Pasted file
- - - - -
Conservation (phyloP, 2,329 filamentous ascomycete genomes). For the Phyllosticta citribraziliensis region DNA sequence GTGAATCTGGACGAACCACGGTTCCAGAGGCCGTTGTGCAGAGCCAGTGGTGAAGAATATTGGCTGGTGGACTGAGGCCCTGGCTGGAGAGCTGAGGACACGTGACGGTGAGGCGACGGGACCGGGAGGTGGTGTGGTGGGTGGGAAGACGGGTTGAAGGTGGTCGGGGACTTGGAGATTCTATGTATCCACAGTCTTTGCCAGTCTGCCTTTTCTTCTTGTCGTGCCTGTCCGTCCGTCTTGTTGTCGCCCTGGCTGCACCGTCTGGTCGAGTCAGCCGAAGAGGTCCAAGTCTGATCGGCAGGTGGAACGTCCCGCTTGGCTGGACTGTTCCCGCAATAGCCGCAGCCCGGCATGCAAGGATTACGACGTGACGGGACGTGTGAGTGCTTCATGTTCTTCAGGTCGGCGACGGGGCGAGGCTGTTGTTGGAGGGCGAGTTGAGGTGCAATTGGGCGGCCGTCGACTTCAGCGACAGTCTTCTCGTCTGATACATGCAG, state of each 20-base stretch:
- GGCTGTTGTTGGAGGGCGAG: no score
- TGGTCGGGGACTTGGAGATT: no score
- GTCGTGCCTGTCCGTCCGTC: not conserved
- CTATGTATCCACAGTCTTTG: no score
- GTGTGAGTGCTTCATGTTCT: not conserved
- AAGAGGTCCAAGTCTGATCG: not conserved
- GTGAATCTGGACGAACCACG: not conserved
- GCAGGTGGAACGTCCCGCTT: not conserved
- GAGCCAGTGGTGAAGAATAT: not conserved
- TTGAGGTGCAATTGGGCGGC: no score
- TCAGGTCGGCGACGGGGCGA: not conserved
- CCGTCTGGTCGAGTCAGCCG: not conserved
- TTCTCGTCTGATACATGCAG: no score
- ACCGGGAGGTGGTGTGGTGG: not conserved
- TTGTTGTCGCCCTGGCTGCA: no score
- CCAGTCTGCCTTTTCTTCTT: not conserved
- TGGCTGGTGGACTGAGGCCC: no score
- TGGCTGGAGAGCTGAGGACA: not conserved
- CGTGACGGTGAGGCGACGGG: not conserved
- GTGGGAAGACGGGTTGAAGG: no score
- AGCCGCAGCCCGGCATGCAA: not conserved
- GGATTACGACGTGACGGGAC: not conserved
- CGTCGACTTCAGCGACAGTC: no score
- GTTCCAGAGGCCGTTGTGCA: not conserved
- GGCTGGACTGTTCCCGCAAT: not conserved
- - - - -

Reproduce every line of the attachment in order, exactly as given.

Conservation (phyloP, 2,329 filamentous ascomycete genomes). For the Phyllosticta citribraziliensis region DNA sequence GTGAATCTGGACGAACCACGGTTCCAGAGGCCGTTGTGCAGAGCCAGTGGTGAAGAATATTGGCTGGTGGACTGAGGCCCTGGCTGGAGAGCTGAGGACACGTGACGGTGAGGCGACGGGACCGGGAGGTGGTGTGGTGGGTGGGAAGACGGGTTGAAGGTGGTCGGGGACTTGGAGATTCTATGTATCCACAGTCTTTGCCAGTCTGCCTTTTCTTCTTGTCGTGCCTGTCCGTCCGTCTTGTTGTCGCCCTGGCTGCACCGTCTGGTCGAGTCAGCCGAAGAGGTCCAAGTCTGATCGGCAGGTGGAACGTCCCGCTTGGCTGGACTGTTCCCGCAATAGCCGCAGCCCGGCATGCAAGGATTACGACGTGACGGGACGTGTGAGTGCTTCATGTTCTTCAGGTCGGCGACGGGGCGAGGCTGTTGTTGGAGGGCGAGTTGAGGTGCAATTGGGCGGCCGTCGACTTCAGCGACAGTCTTCTCGTCTGATACATGCAG, state of each 20-base stretch:
- GGCTGTTGTTGGAGGGCGAG: no score
- TGGTCGGGGACTTGGAGATT: no score
- GTCGTGCCTGTCCGTCCGTC: not conserved
- CTATGTATCCACAGTCTTTG: no score
- GTGTGAGTGCTTCATGTTCT: not conserved
- AAGAGGTCCAAGTCTGATCG: not conserved
- GTGAATCTGGACGAACCACG: not conserved
- GCAGGTGGAACGTCCCGCTT: not conserved
- GAGCCAGTGGTGAAGAATAT: not conserved
- TTGAGGTGCAATTGGGCGGC: no score
- TCAGGTCGGCGACGGGGCGA: not conserved
- CCGTCTGGTCGAGTCAGCCG: not conserved
- TTCTCGTCTGATACATGCAG: no score
- ACCGGGAGGTGGTGTGGTGG: not conserved
- TTGTTGTCGCCCTGGCTGCA: no score
- CCAGTCTGCCTTTTCTTCTT: not conserved
- TGGCTGGTGGACTGAGGCCC: no score
- TGGCTGGAGAGCTGAGGACA: not conserved
- CGTGACGGTGAGGCGACGGG: not conserved
- GTGGGAAGACGGGTTGAAGG: no score
- AGCCGCAGCCCGGCATGCAA: not conserved
- GGATTACGACGTGACGGGAC: not conserved
- CGTCGACTTCAGCGACAGTC: no score
- GTTCCAGAGGCCGTTGTGCA: not conserved
- GGCTGGACTGTTCCCGCAAT: not conserved